Herding behavior and real estate decisions

herding real estateHave you ever wondered why real estate trends develop? When we’re buying and selling a home, we like to think we act rationally and with intention. However, our decision making is influenced externally. We are affected by the attitudes of the experts, family and friends, from whom we solicit advice. We are also consciously and unconsciously influenced by information we get from TV, the internet, social media, news papers, and even from eavesdropping conversations. Your decision making may be based on others’ behaviors that signaled it was the correct thing to do, and in turn magnifies and strengthens the signal to others – which is described as herding behavior.

Herding behavior plays a large role in our daily lives, as well as in our real estate choices and conclusions. Decisions about home buying and selling, which agent to hire, sales prices, and even whether or not we should default on our mortgage can be influenced by herding behaviors.

A 2013 study of herding behavior in strategic default revealed significant findings about our vulnerability to information (Luchtenberg & Seiler (2013).The effect of exogenous information signal strength on herding. Review of Behavioral Finance, 5(2),153-174). To refresh your memory, strategic default (allowing a home to go to foreclosure when financially able to pay the mortgage) became a significant trend that was widely covered in the media during 2010-2012. Luchtenberg & Seiler’s research into decision making and herding behavior suggested that those who are susceptible to information can be easily swayed. Their findings among professionals revealed that low consensus information (“weak information signals”) caused herding when asked to make a personal choice; while high consensus information (“strong information signals”) caused herding when providing advice to a friend.

The notion that the housing and financial crises were caused by herding behavior is not new. However, economist Christian Hott researched if housing bubbles are caused by herding behavior (Hott, C. (2012). The influence of herding behaviour on house prices. Journal of European Real Estate Research, 5(3),177-198). Citing others, Hott explains that herding behaviors are formed by those who are “imperfectly informed” and “learn from the decisions” of others; and that people tend to “overestimate the likelihood of an event” to occur to them when they hear it happened to someone else (expecting the same experience that someone else had). Although Hott concluded that herding was not the only contributor to the housing market collapse, and suggested that mortgage banking was also likely responsible; the findings indicated that herding behavior does play a role in home price fluctuations and housing bubbles.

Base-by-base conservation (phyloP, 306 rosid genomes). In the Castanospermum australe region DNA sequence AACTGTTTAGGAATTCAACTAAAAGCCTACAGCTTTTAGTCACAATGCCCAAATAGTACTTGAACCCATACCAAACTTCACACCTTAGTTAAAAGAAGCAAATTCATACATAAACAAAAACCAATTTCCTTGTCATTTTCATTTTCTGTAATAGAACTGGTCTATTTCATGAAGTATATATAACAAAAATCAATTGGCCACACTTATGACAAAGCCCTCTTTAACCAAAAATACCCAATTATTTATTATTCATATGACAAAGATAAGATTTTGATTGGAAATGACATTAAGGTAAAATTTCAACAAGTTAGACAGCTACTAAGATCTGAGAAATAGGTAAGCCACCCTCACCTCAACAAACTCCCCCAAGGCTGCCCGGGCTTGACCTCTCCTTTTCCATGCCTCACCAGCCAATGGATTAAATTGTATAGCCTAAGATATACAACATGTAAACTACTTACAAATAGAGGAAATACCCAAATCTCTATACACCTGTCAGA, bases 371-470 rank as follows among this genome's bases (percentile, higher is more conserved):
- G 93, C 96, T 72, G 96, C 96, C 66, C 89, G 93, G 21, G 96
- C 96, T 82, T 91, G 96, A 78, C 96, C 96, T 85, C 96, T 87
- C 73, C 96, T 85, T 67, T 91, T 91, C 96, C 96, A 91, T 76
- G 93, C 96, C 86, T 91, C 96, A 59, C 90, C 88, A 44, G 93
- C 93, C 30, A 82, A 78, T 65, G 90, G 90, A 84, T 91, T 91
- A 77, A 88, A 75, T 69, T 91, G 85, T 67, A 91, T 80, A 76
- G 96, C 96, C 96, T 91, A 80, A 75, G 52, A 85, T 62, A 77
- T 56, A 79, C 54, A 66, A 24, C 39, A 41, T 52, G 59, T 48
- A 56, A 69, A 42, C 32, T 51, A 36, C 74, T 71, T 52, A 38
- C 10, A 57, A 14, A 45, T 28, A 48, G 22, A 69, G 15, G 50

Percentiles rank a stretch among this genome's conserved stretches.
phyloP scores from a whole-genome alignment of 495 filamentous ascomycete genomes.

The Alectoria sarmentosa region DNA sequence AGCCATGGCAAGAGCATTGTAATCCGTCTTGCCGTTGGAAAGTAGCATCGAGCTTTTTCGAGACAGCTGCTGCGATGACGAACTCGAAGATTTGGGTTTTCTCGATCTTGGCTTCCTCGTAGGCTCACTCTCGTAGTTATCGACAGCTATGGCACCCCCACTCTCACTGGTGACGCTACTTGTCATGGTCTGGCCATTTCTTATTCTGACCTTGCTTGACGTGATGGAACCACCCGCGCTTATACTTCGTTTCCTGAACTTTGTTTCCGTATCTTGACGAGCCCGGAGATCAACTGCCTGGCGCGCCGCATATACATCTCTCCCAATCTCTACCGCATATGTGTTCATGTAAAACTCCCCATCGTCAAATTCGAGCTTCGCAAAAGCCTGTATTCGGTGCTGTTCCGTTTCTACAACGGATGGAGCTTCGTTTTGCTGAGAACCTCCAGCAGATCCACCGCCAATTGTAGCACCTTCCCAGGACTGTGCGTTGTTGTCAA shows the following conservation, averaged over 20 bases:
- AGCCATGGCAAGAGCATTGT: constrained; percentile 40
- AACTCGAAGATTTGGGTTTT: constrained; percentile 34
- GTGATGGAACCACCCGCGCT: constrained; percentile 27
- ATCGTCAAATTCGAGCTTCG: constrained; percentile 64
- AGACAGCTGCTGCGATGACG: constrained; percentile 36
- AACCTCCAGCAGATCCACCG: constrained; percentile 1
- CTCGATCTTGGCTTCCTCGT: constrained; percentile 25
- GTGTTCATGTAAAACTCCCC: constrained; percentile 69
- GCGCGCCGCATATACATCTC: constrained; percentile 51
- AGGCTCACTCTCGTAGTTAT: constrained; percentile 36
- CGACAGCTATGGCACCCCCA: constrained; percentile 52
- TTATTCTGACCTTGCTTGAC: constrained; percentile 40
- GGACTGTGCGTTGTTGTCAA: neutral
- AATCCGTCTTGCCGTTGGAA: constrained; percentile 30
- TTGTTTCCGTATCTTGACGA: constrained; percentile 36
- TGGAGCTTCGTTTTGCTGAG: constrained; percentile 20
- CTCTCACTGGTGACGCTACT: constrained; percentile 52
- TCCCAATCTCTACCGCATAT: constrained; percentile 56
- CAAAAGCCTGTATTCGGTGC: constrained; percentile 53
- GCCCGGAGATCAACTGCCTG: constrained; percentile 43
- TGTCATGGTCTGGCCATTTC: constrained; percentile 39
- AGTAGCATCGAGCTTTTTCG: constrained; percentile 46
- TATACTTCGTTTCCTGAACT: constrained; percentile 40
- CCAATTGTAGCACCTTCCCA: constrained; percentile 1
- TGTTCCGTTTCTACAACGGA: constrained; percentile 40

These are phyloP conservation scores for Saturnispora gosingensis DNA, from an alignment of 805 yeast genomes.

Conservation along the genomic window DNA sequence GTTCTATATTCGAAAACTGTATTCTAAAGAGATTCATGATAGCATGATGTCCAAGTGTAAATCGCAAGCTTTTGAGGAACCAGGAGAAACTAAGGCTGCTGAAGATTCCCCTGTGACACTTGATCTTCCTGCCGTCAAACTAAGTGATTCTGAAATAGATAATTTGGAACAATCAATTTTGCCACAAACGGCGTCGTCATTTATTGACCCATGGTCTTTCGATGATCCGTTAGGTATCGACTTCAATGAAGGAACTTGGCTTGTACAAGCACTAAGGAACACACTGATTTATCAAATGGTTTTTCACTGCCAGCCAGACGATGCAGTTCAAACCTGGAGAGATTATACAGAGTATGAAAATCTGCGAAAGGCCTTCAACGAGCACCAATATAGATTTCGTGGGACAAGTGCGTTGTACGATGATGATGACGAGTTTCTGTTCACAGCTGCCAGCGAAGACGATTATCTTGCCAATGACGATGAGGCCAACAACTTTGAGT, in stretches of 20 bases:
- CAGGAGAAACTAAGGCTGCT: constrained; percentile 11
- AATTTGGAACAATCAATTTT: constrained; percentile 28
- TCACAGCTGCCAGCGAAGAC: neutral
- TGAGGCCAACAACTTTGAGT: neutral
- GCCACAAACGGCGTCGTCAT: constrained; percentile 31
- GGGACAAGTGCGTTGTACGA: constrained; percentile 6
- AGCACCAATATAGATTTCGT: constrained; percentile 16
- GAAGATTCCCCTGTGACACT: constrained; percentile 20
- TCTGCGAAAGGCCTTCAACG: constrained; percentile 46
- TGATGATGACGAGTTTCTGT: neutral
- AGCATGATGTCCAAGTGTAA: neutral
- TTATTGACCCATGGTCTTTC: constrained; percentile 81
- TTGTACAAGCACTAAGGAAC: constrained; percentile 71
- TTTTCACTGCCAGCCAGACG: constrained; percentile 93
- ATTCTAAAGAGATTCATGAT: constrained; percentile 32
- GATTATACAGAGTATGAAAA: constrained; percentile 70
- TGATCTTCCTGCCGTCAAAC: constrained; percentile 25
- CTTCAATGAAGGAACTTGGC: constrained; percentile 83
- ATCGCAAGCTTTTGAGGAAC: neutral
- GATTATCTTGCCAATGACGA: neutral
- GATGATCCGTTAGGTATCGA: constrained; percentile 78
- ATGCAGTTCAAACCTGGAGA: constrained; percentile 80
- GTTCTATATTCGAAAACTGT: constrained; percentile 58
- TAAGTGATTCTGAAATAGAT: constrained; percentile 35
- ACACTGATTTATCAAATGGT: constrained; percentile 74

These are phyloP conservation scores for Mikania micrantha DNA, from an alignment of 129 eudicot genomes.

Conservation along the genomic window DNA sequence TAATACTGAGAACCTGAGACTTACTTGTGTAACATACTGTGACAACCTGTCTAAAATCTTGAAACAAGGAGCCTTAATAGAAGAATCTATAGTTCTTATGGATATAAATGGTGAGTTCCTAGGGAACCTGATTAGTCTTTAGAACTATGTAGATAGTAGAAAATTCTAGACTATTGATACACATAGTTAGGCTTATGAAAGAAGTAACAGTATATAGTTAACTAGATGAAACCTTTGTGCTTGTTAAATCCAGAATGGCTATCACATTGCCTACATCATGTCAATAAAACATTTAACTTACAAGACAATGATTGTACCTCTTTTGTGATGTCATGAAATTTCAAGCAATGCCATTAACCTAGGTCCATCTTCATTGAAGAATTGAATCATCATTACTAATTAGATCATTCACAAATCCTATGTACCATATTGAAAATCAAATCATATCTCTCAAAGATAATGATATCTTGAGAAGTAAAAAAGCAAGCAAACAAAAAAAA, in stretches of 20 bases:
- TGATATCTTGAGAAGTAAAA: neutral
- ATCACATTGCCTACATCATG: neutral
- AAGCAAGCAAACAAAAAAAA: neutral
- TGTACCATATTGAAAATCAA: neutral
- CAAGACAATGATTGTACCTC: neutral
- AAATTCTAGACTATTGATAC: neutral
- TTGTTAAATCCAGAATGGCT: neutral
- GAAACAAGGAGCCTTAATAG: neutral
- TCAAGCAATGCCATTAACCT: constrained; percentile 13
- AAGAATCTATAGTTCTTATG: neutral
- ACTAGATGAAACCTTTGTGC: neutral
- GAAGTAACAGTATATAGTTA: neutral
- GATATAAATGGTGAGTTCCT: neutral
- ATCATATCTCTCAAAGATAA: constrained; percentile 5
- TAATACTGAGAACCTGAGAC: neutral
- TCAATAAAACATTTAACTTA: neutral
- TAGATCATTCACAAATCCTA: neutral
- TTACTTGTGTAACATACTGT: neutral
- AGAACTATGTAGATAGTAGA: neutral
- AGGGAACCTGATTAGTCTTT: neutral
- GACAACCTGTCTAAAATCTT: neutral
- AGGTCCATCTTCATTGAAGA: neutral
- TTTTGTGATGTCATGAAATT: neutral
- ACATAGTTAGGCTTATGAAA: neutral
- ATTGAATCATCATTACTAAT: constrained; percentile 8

Cognitive dissonance may also be at work to reinforce your herding behaviors. You may act on information that is not widely acknowledged just because the source is significant to you (such as a relative, close friend or co-worker). And the stronger your belief in the information, the more likely you will in turn confidently give the same advice to others, even though it may be inaccurate and/or irrational.

Breaking away from the herd is difficult; buying and selling a home may not seem to be a rational process – even when confronted with facts. People don’t always base decision of logical choices, but rather base decisions on psycho-emotional needs and/or fears (such as status, acceptance, and avoidance of failure). However, seeking balanced information and becoming aware of your motivations may improve your decision making.

Original published at https://dankrell.com/blog/2015/09/30/herding-behavior-can-interfere-with-real-estate-decisions/

Copyright © Dan Krell